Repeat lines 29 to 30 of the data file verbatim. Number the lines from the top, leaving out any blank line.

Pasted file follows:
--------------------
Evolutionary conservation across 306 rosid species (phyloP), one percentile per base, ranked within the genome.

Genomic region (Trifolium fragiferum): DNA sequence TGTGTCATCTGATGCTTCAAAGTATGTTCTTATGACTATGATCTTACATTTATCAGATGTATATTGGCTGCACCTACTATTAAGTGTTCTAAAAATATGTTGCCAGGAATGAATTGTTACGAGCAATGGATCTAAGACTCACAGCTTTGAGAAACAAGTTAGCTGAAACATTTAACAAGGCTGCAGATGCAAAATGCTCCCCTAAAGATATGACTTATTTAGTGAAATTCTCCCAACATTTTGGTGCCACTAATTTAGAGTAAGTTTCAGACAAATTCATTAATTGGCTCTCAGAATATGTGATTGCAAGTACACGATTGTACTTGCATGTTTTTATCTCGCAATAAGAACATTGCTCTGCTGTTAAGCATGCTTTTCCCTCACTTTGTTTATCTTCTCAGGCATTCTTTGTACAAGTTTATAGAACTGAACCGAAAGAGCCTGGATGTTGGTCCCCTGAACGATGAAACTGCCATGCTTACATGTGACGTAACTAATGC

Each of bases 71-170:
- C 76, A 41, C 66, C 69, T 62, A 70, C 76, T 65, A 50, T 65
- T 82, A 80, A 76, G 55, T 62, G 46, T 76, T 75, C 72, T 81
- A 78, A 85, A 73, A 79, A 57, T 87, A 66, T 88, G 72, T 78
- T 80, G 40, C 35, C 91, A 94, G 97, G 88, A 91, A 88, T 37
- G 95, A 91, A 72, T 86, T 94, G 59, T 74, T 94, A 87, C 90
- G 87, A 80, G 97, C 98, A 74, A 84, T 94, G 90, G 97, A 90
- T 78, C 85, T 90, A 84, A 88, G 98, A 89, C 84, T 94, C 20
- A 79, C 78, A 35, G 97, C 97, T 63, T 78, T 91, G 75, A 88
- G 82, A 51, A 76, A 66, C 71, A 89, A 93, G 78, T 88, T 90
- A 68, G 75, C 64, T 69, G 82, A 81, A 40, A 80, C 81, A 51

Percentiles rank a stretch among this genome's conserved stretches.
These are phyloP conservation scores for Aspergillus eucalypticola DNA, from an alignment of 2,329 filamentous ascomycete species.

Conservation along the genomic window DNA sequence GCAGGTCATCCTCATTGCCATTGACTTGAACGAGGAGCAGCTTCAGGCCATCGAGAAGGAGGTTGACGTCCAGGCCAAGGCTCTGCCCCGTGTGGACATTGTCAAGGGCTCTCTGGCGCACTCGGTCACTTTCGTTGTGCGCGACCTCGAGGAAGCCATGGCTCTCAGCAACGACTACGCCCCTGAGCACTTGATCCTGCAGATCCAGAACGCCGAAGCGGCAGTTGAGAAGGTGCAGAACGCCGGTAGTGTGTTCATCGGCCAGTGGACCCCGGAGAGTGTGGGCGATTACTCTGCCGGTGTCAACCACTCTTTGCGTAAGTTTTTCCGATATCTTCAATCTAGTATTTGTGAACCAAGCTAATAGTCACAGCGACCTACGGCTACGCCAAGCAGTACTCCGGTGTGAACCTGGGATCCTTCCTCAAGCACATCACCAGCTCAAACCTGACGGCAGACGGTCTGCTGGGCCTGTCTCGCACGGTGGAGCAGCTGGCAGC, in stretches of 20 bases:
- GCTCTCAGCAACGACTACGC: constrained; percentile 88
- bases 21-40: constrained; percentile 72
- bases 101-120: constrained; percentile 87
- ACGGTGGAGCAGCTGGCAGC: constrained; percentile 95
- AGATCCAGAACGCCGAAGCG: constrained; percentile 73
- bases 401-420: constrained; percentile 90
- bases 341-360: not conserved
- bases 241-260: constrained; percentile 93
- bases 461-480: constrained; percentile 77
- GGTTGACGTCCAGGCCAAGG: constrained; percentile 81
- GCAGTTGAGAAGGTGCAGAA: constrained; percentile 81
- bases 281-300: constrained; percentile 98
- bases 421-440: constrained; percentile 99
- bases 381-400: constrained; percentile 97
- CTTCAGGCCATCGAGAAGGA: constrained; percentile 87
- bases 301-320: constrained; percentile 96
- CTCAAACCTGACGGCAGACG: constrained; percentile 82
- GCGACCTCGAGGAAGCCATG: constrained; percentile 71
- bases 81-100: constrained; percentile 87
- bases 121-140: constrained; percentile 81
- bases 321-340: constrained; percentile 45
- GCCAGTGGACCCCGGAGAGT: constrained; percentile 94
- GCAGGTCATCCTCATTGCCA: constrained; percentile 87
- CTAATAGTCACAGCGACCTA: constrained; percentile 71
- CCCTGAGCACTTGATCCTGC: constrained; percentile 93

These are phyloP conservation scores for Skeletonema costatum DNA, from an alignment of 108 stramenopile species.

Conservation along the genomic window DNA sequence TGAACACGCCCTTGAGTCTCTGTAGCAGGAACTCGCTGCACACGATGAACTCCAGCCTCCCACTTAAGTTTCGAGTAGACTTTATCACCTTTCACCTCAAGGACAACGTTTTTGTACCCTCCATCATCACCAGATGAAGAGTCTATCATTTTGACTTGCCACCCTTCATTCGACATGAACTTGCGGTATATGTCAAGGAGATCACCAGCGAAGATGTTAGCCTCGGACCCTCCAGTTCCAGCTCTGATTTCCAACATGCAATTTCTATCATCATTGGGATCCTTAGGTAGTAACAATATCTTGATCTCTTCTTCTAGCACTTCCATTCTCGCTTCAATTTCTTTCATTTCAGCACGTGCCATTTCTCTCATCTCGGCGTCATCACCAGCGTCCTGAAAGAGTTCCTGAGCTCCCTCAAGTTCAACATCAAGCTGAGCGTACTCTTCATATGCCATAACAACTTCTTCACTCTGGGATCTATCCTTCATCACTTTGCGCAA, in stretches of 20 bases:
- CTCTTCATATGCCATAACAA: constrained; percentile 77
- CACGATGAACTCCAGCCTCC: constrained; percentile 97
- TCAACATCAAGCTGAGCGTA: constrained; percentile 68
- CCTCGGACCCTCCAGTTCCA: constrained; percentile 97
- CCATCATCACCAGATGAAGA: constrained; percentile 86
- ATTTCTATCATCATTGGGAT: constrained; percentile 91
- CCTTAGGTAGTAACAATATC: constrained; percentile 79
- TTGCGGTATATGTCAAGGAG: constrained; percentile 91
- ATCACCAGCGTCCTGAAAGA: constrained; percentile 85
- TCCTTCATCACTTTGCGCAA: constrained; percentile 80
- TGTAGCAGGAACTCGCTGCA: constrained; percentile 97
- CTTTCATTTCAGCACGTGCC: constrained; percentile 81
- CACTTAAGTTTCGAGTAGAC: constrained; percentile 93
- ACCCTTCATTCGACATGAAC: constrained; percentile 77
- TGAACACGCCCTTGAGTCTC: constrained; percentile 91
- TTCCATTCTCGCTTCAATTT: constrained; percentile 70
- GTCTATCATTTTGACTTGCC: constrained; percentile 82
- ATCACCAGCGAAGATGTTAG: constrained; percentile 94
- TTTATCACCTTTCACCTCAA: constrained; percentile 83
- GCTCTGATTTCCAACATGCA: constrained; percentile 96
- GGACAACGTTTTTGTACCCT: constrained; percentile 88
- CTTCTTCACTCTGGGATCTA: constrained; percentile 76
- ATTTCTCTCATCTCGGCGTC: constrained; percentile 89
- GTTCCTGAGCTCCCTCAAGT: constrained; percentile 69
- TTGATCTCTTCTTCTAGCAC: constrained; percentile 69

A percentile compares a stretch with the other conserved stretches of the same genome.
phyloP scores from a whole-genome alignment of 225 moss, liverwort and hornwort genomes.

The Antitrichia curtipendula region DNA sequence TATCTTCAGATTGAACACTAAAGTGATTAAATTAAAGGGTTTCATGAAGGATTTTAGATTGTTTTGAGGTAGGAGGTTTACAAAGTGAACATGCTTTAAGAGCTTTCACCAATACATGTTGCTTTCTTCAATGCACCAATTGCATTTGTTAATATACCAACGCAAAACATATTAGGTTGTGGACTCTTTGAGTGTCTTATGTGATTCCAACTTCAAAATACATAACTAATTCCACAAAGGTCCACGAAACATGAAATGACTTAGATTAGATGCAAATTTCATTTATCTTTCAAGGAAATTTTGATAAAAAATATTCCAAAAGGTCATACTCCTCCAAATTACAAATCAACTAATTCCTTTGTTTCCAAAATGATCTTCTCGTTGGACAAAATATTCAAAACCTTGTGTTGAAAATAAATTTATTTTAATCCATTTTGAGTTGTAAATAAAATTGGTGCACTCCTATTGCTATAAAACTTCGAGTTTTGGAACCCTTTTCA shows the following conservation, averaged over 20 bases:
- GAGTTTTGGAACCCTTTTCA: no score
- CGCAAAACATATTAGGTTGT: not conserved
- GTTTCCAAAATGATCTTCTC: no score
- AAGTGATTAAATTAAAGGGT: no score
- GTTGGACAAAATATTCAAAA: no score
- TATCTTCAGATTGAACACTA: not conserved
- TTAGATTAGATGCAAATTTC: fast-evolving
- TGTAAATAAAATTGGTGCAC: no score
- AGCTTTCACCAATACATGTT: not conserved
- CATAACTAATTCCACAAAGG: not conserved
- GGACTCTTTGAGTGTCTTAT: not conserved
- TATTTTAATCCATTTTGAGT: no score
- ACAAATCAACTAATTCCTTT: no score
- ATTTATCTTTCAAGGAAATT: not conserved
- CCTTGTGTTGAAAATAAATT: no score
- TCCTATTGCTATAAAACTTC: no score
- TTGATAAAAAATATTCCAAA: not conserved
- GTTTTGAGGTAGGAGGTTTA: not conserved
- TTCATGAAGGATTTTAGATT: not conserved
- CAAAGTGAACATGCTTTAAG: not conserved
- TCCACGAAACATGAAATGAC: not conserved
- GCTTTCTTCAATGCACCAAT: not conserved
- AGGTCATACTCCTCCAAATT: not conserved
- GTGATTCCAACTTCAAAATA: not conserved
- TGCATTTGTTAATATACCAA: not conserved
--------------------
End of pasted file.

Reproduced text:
- bases 421-440: constrained; percentile 99
- bases 381-400: constrained; percentile 97